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Let $ABC$ be a closed equilateral triangle (including its edges and vertices).

For each edge of $ABC$, place a red line orthogonal to it. Let $r^{AB}$ be the red line orthogonal to edge $AB$. Otherwise, placement of the three red lines is arbitrary: each may pass through the interior of $ABC$, just intersect it at a vertex, or not intersect it at all.

Within $ABC$, place blue points, enumerated by $1, 2, \ldots, n$, such that the (blue) line passing through any two such points runs parallel to an edge. Denote a line parallel to $AB$ by $b^{AB}_i$. Thus, each $b^{AB}_i$ intersects $r^{AB}$ orthogonally (possibly outside $ABC$).

Each red line, $r^{AB}$, partitions each (if any) of its corresponding lines, $b^{AB}_i$, into three elements: the intersection itself, the segment of $b^{AB}_i$ to its 'left', and the segment to its 'right'. For each $b^{AB}_i$, at most one blue point is allowed to lie in each of these elements. (Thus, if $r^{AB}$ and $b^{AB}_i$ intersect outside $ABC$, only one blue point may lie along $b^{AB}_i $inside $ABC$.)

What is the maximum value of $n$, the number of blue points?

I have an ugly, lengthy proof that it is $n=3$, but suspect that there must be a clean combinatorial result for which this is a special case.

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    $\begingroup$ I'm having trouble seeing what's going on. It seems to me that if there is at least one red line, the maximum is trivially $3$, since that red line can only have one blue point on its left side, one on its right side, and on on the red line itself. (EDIT: Ahh, or there may be any number of points on the line itself, is that it?) If there are no red lines, can't there be any number of blue points? $\endgroup$ – Brian Tung Dec 8 '17 at 18:55
  • $\begingroup$ Also, what is the purpose of the blue lines? If the blue points are discretionary, can't they be placed arbitrarily within the triangle? $\endgroup$ – Brian Tung Dec 8 '17 at 18:57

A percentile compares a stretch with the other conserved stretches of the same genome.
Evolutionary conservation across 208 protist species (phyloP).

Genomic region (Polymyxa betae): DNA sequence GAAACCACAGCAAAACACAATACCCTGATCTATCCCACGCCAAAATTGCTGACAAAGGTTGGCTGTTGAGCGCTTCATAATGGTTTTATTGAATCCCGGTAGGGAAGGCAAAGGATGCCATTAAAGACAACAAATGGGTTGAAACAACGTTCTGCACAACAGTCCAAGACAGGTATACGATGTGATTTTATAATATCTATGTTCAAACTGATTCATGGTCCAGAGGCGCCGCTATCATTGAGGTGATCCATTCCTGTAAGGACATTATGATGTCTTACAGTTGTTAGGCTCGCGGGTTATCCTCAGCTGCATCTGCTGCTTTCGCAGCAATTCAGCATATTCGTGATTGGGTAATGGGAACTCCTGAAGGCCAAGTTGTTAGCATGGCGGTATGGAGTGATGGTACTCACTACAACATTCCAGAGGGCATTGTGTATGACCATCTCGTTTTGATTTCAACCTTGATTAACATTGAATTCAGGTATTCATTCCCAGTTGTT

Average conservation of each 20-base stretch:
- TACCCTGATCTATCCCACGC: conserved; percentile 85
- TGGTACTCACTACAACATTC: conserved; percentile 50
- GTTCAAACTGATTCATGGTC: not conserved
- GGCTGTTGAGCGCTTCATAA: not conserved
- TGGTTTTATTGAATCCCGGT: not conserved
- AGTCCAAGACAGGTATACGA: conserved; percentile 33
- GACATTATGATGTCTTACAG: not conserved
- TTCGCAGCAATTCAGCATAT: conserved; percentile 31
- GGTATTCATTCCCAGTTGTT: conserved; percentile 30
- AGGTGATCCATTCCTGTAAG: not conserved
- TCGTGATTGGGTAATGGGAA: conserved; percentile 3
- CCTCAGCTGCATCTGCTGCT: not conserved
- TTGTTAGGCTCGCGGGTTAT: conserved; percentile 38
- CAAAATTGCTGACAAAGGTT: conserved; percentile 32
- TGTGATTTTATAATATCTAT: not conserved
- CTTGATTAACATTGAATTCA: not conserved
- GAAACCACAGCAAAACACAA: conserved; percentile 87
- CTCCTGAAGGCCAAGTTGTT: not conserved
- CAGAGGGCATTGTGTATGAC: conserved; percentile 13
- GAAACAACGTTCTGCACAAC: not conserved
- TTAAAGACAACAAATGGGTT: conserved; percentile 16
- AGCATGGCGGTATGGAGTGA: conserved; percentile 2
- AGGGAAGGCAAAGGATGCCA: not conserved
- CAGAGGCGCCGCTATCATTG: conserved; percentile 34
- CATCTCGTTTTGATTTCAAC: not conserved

• $\begingroup$ Thank you @BrianTung. Yes, any number of blue points may lie <i>along</i> a red line. Thanks also for catching my ambiguity about "no red lines", which I've now clarified in the problem description. $\endgroup$ – Colin Rowat Dec 8 '17 at 19:18
  • $\begingroup$ @BrianTung: I think with one red line you can also have arbitrarily many points, as your edit shows. As long as one is not forced to put blue points at every intersection of blue lines, it works. I also think this should be an answer. $\endgroup$ – Ross Millikan Dec 8 '17 at 19:19
  • $\begingroup$ @RossMillikan: No longer. Now, if any of the three red lines is not placed, the entire triangle (including its interior) is considered to be on one side of it. That means, essentially, that one has to place all three red lines in order to achieve the maximum, since only one point can be on one side of any red line. I still don't see the point of the blue lines. Is there any sense in which the placement of the blue points is not arbitrary inside the triangle? $\endgroup$ – Brian Tung Dec 8 '17 at 19:20
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There are two possible configurations of three blue points:

  1. collinear, all lying on a $b^{AB}_i$, with $r^{AB}$ running through the middle point. It is not possible to place a fourth blue point on $b^{AB}_i$ as that would violate the 'one blue point per element' requirement. Try, instead, to place a fourth blue point elsewhere in the triangle. Join it by straight lines to each of the collinear blue points: these three new lines are neither parallel to each other (as they intersect at the fourth point) nor to the original line (as each connects a point on that line to one off of it). By the 'any two such points' requirement, each of these four non-parallel lines must be parallel to an edge of the triangle, a contradiction.

  2. non-collinear, not all lying on a $b^{AB}_i$. In this case, by the 'any two such points' requirement, they form an equilateral triangle with edges parallel to those of $ABC$. (For each $b^{AB}_i$ created, $r^{AB}$ intersects it at some point in the closed interval between its end points.) Again, try to place a fourth point. If it is collinear with two existing points, we return to the case above. Otherwise, the lines connecting it to the existing three points are not all parallel to an edge of $ABC$, a contradiction.

Thus, while $n=3$ is feasible, $n > 3$ is not.

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